Posted in Family, Goals, Leadership

Working Against Racism – 5 Resources to Help You Become an Antiracist

Let me start by saying that I am a white woman that grew up in the Midwest, in an area that was predominantly white. So, I am NOT the ideal person to be teaching on racism. Without even knowing what was happening, I’ve been brainwashed into subconscious inherent racism. This is the unfortunate case for many white people in America. Decades of systemic racism has led us to believe that people of color are inferior. So what do we do?

Well, we start the work of becoming an anti-racist. According to Ibram X Kendi, historian and author of the New York Times bestseller, “How to be an Antiracist”, an anti-racist is someone who is willing to admit when they are being racist and willing to recognize the inequities and problems in our society. There is so much unlearning to be done. Beyond the work we all need to do on ourselves, we also need to be intervening in the systemic racism brought upon our younger generations. The earlier we can teach them to be antiracists, the sooner change can be effected within out society as a whole. This job is a tall order, but we all need to be doing it, not only in the month of February to honor Black History Month, but on an ongoing basis over the course of many years. After all, for most of us, the systemic racism has been ingrained in us over many years, so it will take at least that much time to reverse it.

I want to acknowledge that People Of Color do not have an obligation to teach us about being an antiracist. However, many have taken on this burden in order to help move society forward. These beautiful souls have taken upon their own backs the burden of our ignorance, living through trauma on a regular basis reckoning the difficult areas of their history, all to help us learn to be better humans and work together toward racial equity.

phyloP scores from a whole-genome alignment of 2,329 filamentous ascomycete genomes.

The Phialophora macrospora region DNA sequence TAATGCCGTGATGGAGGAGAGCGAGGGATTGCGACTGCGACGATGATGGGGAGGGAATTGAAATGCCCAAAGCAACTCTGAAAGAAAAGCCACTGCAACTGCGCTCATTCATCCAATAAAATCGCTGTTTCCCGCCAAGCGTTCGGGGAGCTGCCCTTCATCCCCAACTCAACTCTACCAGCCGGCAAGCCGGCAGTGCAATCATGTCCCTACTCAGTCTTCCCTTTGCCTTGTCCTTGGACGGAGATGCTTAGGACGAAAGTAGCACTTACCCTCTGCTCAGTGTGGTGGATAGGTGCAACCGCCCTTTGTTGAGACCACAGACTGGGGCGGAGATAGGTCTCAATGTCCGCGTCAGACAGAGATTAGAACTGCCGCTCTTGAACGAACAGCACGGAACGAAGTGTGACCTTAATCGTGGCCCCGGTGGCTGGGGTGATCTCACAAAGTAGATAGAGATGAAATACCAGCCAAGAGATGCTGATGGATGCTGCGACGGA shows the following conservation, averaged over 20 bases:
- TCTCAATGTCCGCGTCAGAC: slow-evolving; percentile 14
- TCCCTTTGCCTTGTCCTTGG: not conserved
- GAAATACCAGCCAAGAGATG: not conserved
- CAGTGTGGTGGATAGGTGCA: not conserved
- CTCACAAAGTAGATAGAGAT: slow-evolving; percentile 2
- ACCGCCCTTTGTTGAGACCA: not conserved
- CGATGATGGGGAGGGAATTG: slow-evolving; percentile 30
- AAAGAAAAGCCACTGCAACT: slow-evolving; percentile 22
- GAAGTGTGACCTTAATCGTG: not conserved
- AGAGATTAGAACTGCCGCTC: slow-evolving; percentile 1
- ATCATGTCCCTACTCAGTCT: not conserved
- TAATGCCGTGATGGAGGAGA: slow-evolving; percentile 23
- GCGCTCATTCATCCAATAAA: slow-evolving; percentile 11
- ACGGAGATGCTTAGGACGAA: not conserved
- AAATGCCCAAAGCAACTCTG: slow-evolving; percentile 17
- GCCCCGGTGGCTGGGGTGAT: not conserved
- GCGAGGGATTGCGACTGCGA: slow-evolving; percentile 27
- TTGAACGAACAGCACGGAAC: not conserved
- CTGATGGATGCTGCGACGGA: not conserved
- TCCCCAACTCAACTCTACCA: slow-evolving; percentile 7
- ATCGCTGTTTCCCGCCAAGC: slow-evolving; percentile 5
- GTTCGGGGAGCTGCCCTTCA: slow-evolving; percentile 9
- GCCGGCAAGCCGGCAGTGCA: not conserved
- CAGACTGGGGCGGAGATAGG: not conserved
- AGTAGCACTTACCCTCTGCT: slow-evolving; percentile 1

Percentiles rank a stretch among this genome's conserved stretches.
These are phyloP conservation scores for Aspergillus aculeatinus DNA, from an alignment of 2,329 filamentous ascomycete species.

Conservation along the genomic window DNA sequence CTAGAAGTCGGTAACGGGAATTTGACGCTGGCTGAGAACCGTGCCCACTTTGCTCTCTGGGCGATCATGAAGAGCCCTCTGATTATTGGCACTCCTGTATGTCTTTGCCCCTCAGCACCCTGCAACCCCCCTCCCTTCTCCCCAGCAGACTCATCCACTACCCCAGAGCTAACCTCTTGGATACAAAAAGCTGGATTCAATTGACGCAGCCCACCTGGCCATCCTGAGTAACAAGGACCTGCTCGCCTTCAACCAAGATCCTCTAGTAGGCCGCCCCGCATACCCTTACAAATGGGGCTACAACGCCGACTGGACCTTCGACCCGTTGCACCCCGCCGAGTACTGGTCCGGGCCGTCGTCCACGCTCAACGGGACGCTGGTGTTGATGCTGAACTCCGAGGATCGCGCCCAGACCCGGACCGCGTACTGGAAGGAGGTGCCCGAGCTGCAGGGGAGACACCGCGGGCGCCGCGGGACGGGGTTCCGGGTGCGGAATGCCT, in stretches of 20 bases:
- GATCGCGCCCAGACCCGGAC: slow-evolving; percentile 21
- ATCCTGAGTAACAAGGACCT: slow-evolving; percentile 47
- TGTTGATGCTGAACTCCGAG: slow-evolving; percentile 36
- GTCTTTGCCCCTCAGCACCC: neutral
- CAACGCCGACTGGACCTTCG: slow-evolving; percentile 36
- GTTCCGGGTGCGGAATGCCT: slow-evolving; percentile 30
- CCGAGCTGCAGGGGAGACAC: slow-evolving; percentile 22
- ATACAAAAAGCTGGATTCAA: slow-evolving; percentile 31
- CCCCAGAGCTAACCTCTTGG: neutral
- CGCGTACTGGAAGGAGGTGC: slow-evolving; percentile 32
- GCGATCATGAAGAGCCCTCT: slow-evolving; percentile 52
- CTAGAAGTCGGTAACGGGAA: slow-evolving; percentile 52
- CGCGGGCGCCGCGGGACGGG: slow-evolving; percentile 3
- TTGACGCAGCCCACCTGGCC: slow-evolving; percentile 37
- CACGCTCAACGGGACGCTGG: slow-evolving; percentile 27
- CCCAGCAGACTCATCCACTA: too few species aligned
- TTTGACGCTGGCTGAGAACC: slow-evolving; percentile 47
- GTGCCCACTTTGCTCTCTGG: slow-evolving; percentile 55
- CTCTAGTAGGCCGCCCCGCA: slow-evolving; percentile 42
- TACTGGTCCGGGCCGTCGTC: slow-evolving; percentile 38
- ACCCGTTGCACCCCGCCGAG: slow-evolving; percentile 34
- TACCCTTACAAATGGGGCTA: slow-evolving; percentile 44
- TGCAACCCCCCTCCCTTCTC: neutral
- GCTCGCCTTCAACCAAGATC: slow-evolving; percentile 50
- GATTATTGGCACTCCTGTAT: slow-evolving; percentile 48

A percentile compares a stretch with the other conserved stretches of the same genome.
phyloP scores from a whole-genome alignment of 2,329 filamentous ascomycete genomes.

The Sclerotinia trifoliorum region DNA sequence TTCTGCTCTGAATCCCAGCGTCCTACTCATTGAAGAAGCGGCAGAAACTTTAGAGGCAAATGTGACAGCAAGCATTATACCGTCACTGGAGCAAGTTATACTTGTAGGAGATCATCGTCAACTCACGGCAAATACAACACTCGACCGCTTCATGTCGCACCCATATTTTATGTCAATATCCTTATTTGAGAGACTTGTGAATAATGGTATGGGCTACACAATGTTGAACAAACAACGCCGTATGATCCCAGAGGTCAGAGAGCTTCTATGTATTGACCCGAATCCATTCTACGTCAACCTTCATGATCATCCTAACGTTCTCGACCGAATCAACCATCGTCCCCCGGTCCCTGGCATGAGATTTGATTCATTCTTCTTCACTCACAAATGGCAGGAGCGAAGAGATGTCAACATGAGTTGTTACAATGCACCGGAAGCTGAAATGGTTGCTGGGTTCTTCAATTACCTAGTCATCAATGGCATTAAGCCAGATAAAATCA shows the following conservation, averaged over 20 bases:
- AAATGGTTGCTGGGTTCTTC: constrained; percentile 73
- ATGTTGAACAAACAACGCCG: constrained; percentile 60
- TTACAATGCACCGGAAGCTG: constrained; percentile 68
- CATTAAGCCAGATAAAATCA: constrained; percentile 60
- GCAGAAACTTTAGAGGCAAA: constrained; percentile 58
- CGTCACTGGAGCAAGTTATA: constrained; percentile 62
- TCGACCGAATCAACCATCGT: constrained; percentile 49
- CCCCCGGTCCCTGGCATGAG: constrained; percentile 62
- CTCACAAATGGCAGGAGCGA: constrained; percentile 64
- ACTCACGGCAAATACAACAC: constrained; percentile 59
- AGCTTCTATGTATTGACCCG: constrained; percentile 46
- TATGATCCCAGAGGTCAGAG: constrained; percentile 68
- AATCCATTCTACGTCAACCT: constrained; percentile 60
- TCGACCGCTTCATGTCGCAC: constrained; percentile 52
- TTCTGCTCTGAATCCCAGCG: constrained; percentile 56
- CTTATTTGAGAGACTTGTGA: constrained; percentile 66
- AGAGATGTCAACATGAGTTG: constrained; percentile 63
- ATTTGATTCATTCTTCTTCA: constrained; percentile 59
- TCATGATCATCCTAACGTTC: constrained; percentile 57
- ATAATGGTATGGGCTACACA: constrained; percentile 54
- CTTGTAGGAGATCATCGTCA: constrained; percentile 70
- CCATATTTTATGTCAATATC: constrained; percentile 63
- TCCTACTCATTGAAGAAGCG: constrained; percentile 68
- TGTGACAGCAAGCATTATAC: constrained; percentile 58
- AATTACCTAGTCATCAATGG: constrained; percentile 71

I want to share 5 resources to help you start the work of becoming an antiracist. Many of these resources have tools to help you talk to your children about race and inclusivity as well. Without further ado, here are some very qualified wonderful teachers on this topic that have already taught (and untaught) me so much:

Jasmine Bradshaw –

Jasmine is a researcher, educator and podcaster. She provides wonderful resources for talking to your children about racial inequities. She believes it’s important to get to know people who differ from you, for many reasons. “Acquainting yourself with a variety of lifestyles and experiences will expand your appreciation of the human family and of its Creator. If you feel comfortable insulting a particular group of people, get to know and love a member of that group until you can’t stand to see them disparaged. Love and personal connections can motivate you to recognize the harm that prejudice causes and take a stand against it.” – formerly

From their website: “In their work with educators, schools, and communities, Learning For Justice seeks to uphold the mission of the Southern Poverty Law Center: to be a catalyst for racial justice in the South and beyond, working in partnership with communities to dismantle white supremacy, strengthen intersectional movements, and advance the human rights of all people.” Their community includes more than 500,000 educators who read their magazine, screen their films, visit their website, listen to their podcasts, attend their trainings and webinars, and use their frameworks or participate in their social media community. All of this, they do for free too. Seriously, check them out.